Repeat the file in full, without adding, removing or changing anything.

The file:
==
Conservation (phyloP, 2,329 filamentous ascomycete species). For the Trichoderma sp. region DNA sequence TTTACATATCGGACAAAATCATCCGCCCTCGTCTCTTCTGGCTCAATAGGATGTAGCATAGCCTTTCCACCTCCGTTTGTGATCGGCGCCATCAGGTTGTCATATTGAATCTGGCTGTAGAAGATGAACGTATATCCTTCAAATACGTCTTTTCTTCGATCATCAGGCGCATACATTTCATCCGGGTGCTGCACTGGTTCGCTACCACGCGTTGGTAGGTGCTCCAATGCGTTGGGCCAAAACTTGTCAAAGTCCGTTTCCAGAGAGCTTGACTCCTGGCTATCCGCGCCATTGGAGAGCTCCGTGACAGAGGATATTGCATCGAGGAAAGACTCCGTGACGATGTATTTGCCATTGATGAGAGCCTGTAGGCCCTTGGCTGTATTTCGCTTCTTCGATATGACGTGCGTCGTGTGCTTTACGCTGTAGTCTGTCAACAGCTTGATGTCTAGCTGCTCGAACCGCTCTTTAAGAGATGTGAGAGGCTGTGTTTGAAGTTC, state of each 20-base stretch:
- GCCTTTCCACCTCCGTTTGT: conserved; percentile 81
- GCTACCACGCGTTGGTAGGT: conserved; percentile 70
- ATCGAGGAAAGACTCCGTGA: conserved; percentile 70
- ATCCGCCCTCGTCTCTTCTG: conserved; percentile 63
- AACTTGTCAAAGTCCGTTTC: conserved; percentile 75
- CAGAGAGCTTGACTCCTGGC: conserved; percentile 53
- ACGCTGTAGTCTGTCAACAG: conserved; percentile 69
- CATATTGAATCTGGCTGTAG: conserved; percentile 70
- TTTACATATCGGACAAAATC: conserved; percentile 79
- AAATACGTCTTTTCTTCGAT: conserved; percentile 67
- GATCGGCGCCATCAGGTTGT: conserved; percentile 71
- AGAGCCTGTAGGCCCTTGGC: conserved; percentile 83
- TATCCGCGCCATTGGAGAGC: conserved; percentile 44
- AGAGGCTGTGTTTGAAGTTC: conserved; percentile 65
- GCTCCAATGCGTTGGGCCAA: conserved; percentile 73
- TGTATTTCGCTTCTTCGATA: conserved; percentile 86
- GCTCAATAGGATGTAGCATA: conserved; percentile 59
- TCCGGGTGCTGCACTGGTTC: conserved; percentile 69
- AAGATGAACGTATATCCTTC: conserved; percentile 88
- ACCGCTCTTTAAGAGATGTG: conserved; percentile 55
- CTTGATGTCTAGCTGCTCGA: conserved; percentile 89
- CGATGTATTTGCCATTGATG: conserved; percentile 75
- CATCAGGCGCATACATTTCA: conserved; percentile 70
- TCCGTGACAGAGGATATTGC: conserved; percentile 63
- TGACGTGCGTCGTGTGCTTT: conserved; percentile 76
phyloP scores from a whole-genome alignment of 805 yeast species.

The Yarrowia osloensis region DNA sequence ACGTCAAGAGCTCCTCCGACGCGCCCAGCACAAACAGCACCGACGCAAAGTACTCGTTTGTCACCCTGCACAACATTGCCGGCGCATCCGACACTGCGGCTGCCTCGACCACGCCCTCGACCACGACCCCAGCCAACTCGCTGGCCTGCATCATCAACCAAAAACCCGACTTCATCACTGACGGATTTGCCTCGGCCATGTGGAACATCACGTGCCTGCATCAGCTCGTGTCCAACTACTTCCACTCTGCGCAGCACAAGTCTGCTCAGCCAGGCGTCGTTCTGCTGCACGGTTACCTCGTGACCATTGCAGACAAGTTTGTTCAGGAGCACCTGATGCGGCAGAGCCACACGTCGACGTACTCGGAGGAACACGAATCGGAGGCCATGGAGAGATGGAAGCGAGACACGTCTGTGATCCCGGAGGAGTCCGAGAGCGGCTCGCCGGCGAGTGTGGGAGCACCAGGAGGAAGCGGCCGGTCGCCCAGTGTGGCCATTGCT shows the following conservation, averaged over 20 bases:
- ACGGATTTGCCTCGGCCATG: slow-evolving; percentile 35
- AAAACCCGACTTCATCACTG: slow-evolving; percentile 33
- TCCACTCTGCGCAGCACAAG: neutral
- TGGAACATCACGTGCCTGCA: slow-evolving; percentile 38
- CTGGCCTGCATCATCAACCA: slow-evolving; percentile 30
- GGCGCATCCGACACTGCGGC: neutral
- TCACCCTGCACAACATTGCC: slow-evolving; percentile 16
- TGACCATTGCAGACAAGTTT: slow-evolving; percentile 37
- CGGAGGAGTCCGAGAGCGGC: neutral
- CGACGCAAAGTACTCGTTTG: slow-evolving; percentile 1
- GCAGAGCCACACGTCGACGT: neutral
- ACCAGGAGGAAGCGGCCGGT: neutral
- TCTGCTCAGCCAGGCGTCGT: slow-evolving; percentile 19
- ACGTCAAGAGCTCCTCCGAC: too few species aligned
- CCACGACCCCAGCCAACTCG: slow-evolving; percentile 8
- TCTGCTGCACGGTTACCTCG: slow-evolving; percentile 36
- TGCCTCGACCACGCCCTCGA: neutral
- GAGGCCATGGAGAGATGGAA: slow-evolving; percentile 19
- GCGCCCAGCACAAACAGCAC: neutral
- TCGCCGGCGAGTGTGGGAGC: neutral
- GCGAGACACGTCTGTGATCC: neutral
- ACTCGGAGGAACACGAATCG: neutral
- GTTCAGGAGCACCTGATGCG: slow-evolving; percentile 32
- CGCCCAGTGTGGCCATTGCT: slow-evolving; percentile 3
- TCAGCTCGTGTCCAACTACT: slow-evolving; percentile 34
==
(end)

Conservation (phyloP, 2,329 filamentous ascomycete species). For the Trichoderma sp. region DNA sequence TTTACATATCGGACAAAATCATCCGCCCTCGTCTCTTCTGGCTCAATAGGATGTAGCATAGCCTTTCCACCTCCGTTTGTGATCGGCGCCATCAGGTTGTCATATTGAATCTGGCTGTAGAAGATGAACGTATATCCTTCAAATACGTCTTTTCTTCGATCATCAGGCGCATACATTTCATCCGGGTGCTGCACTGGTTCGCTACCACGCGTTGGTAGGTGCTCCAATGCGTTGGGCCAAAACTTGTCAAAGTCCGTTTCCAGAGAGCTTGACTCCTGGCTATCCGCGCCATTGGAGAGCTCCGTGACAGAGGATATTGCATCGAGGAAAGACTCCGTGACGATGTATTTGCCATTGATGAGAGCCTGTAGGCCCTTGGCTGTATTTCGCTTCTTCGATATGACGTGCGTCGTGTGCTTTACGCTGTAGTCTGTCAACAGCTTGATGTCTAGCTGCTCGAACCGCTCTTTAAGAGATGTGAGAGGCTGTGTTTGAAGTTC, state of each 20-base stretch:
- GCCTTTCCACCTCCGTTTGT: conserved; percentile 81
- GCTACCACGCGTTGGTAGGT: conserved; percentile 70
- ATCGAGGAAAGACTCCGTGA: conserved; percentile 70
- ATCCGCCCTCGTCTCTTCTG: conserved; percentile 63
- AACTTGTCAAAGTCCGTTTC: conserved; percentile 75
- CAGAGAGCTTGACTCCTGGC: conserved; percentile 53
- ACGCTGTAGTCTGTCAACAG: conserved; percentile 69
- CATATTGAATCTGGCTGTAG: conserved; percentile 70
- TTTACATATCGGACAAAATC: conserved; percentile 79
- AAATACGTCTTTTCTTCGAT: conserved; percentile 67
- GATCGGCGCCATCAGGTTGT: conserved; percentile 71
- AGAGCCTGTAGGCCCTTGGC: conserved; percentile 83
- TATCCGCGCCATTGGAGAGC: conserved; percentile 44
- AGAGGCTGTGTTTGAAGTTC: conserved; percentile 65
- GCTCCAATGCGTTGGGCCAA: conserved; percentile 73
- TGTATTTCGCTTCTTCGATA: conserved; percentile 86
- GCTCAATAGGATGTAGCATA: conserved; percentile 59
- TCCGGGTGCTGCACTGGTTC: conserved; percentile 69
- AAGATGAACGTATATCCTTC: conserved; percentile 88
- ACCGCTCTTTAAGAGATGTG: conserved; percentile 55
- CTTGATGTCTAGCTGCTCGA: conserved; percentile 89
- CGATGTATTTGCCATTGATG: conserved; percentile 75
- CATCAGGCGCATACATTTCA: conserved; percentile 70
- TCCGTGACAGAGGATATTGC: conserved; percentile 63
- TGACGTGCGTCGTGTGCTTT: conserved; percentile 76
phyloP scores from a whole-genome alignment of 805 yeast species.

The Yarrowia osloensis region DNA sequence ACGTCAAGAGCTCCTCCGACGCGCCCAGCACAAACAGCACCGACGCAAAGTACTCGTTTGTCACCCTGCACAACATTGCCGGCGCATCCGACACTGCGGCTGCCTCGACCACGCCCTCGACCACGACCCCAGCCAACTCGCTGGCCTGCATCATCAACCAAAAACCCGACTTCATCACTGACGGATTTGCCTCGGCCATGTGGAACATCACGTGCCTGCATCAGCTCGTGTCCAACTACTTCCACTCTGCGCAGCACAAGTCTGCTCAGCCAGGCGTCGTTCTGCTGCACGGTTACCTCGTGACCATTGCAGACAAGTTTGTTCAGGAGCACCTGATGCGGCAGAGCCACACGTCGACGTACTCGGAGGAACACGAATCGGAGGCCATGGAGAGATGGAAGCGAGACACGTCTGTGATCCCGGAGGAGTCCGAGAGCGGCTCGCCGGCGAGTGTGGGAGCACCAGGAGGAAGCGGCCGGTCGCCCAGTGTGGCCATTGCT shows the following conservation, averaged over 20 bases:
- ACGGATTTGCCTCGGCCATG: slow-evolving; percentile 35
- AAAACCCGACTTCATCACTG: slow-evolving; percentile 33
- TCCACTCTGCGCAGCACAAG: neutral
- TGGAACATCACGTGCCTGCA: slow-evolving; percentile 38
- CTGGCCTGCATCATCAACCA: slow-evolving; percentile 30
- GGCGCATCCGACACTGCGGC: neutral
- TCACCCTGCACAACATTGCC: slow-evolving; percentile 16
- TGACCATTGCAGACAAGTTT: slow-evolving; percentile 37
- CGGAGGAGTCCGAGAGCGGC: neutral
- CGACGCAAAGTACTCGTTTG: slow-evolving; percentile 1
- GCAGAGCCACACGTCGACGT: neutral
- ACCAGGAGGAAGCGGCCGGT: neutral
- TCTGCTCAGCCAGGCGTCGT: slow-evolving; percentile 19
- ACGTCAAGAGCTCCTCCGAC: too few species aligned
- CCACGACCCCAGCCAACTCG: slow-evolving; percentile 8
- TCTGCTGCACGGTTACCTCG: slow-evolving; percentile 36
- TGCCTCGACCACGCCCTCGA: neutral
- GAGGCCATGGAGAGATGGAA: slow-evolving; percentile 19
- GCGCCCAGCACAAACAGCAC: neutral
- TCGCCGGCGAGTGTGGGAGC: neutral
- GCGAGACACGTCTGTGATCC: neutral
- ACTCGGAGGAACACGAATCG: neutral
- GTTCAGGAGCACCTGATGCG: slow-evolving; percentile 32
- CGCCCAGTGTGGCCATTGCT: slow-evolving; percentile 3
- TCAGCTCGTGTCCAACTACT: slow-evolving; percentile 34